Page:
SmartBug smart switch integrates neatly into in-wall sockets (Crowdfunding)

SmartBug is a smart switch based on ESP32 wireless SoC, equipped with several sensors to measure temperature, humidity, power usage, and listen to sounds. It is designed to fit neatly into most in-wall sockets found around the world.

Each SmartBug relies on mesh networking to communicate with each other and extend the range, WiFi for Internet connection, and Bluetooth low energy (BLE) to control additional devices without the need for any additional hub.

SmartBug Smart SwitchSmartBug’s key features:

  • MCU – 32-bit dual-core microcontroller with WiFi, wireless mesh, Bluetooth LE
  • Connectivity
    • 2.4GHz WiFI 4
    • Wireless mesh to let SmartBug act as a signal repeater
    • Bluetooth 4.0 and BLE to control home appliances
  • Audio
    • Digital microphone for voices commands, baby crying (only enable if the plugin is downloaded in the app).
    • Buzzer
  • On-Off Relay up to 2200W, both AC and DC.
  • Sensors – Temperature & humidity sensor, built-in power meter (current, voltage, and power)
  • Misc – IR transmitter to control legacy appliances, touch sensor/button with short/long presses support, RGB LED
  • Power Supply – A/C power 85V – 260V AC 50-60Hz

ESP32 Smart switch with sensors, power meterSmartBug did not mention which exact processor is used in the switch, but based on the specs it should be ESP32, as this was further confirmed by Espressif Systems.

The company shows how to install the switch into your in-wall socket in the video below, and it looks straightforward enough.

YouTube video player

Once installation is complete, you’ll need to configure the SmartBug with the mobile app from the same name. It’s not available yet, but you’ll be able to install plugins (e.g. thermostat, TV, washing machine remote controls, child monitoring…), as well as dashlets for example to show the temperature and humidity from the sensor in the app. The platform will be open so additional plugins and dashlets can be added by developers.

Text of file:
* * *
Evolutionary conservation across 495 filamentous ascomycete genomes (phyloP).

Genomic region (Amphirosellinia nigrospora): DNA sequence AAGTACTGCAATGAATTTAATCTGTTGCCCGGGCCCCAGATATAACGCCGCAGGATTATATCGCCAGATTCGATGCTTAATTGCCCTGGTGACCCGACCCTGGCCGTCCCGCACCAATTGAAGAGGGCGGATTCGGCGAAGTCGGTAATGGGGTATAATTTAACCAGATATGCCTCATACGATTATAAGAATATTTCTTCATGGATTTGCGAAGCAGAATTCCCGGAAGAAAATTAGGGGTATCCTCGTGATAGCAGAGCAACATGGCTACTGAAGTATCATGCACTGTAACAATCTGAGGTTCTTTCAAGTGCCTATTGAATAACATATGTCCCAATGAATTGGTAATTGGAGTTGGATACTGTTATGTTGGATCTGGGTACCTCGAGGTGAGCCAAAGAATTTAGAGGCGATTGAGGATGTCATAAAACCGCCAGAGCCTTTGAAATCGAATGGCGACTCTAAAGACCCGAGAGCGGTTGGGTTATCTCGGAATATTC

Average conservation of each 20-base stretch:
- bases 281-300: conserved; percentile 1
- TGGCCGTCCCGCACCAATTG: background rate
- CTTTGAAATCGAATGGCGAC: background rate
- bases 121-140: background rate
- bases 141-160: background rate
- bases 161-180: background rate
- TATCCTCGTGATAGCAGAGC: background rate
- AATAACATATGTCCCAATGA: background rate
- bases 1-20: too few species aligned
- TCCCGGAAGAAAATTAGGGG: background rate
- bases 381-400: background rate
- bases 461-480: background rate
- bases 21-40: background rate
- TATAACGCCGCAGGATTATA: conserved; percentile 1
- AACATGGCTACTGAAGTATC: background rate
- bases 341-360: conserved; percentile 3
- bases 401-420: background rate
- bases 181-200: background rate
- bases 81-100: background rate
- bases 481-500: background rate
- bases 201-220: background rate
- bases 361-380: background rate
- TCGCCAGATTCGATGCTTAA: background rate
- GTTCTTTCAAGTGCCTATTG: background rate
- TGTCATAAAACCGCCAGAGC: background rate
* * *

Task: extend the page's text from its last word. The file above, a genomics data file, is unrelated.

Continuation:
After that, you’ll be able to control appliances connected to the relay, or wirelessly over Bluetooth, WiFi, or even infrared signals. You may not even need the app anymore, as the touch panel can recognize various gestures to allow you to turn on/off appliances, adjust the temperature of a thermostat up or down, and so on.

SmartBug Smart-Home Network Topology
Typical Smart Home network with SmartBugs

SmartBug smart switch has been on Kickstarter for a few weeks and with 8 days to go the company has raised over $25,000 so far, well over twice their funding goal. Rewards start at $47 for the SmartBug with the app and 12 plugins. Shipping adds from about $6 US to Hong Kong and up to $42 depending on the destination countries. Perks should start to ship in October 2021.

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8 Replies to “SmartBug smart switch integrates neatly into in-wall sockets (Crowdfunding)”

  1. I like it very much. Hoping it’s free to integrate onto some domotic controller such as Domoticz, Openhab and others, with API REST as a nice to have. 47 dollars is too expensive, however, but we have to consider the (only?) other element that fits inside a wall switch are the SonOff TX and the Shelly, and they only are switch (+button), without sensors or Power meters.

    1. Shelly 1PM can fit in an outlet box, has power monitoring, and is UL listed (IIRC, UL listed might cost more, but it’s available – just checked my 1PM box). My cost was around $30 I think.

  2. At 1:09 in the video — “Replace the old wall switch with your new SmartBug and connect the wires” and that’s the technical explanation out of the way. Great! They’ve solved the neutral wire issue then? No, unfortunately they haven’t. You must have a neutral wire to the switch box for this to work.

    It’s a nice looking product and I’m glad they’re using the ESP32, but they’re going to have a world of grief with returns and refunds unless they start mentioning somewhere in the campaign (not just in answer to specific questions) that it won’t work without that neutral wire.

    1. Where I live there are live (L) and neutral (N) wires, but usually no ground. I’m not sure how this is supposed to work without a neutral wire. We are probably talking about different neutral wires.

      1. UK here, it’s not that uncommon to have a light bulb socket wired with live and neutral but only the live goes to the light switch. Break the circuit, no light. Change a light bulb while you’re grounded? Get a zap. Fun! Also means smart switches don’t have a way to draw power.

        1. You can buy 2-wire dimmers. They work by always leaving a trickle of current flowing through the bulb. That always-on trickle allows the switch electronics to be powered. Downside is that 2-wire dimmers work fine with incandescent bulbs they don’t work very well or even all at with common LED bulbs. Incandescent bulbs are just big resistors and don’t have a problem with passing a few milliwatts of power continuously. Internal LED bulb power supplies are not so cooperative.

          Any 50+ year old house in the USA getting a big remodel will upgrade the 2-wire circuits to 3-wire. 3-wire is the current code requirement for the USA. It has been that way for about 50 years now.

  3. Technically not legal in most jurisdictions to permanently attach this or most other home automation thingies to mains power in the USA if they have not been tested by a NRTL (nationally recognized testing laboratory). Doing so is a violation of the National Electrical Code.

    Of course, this won’t be a problem until you start to sell your home or file an insurance claim for an electrical fire.

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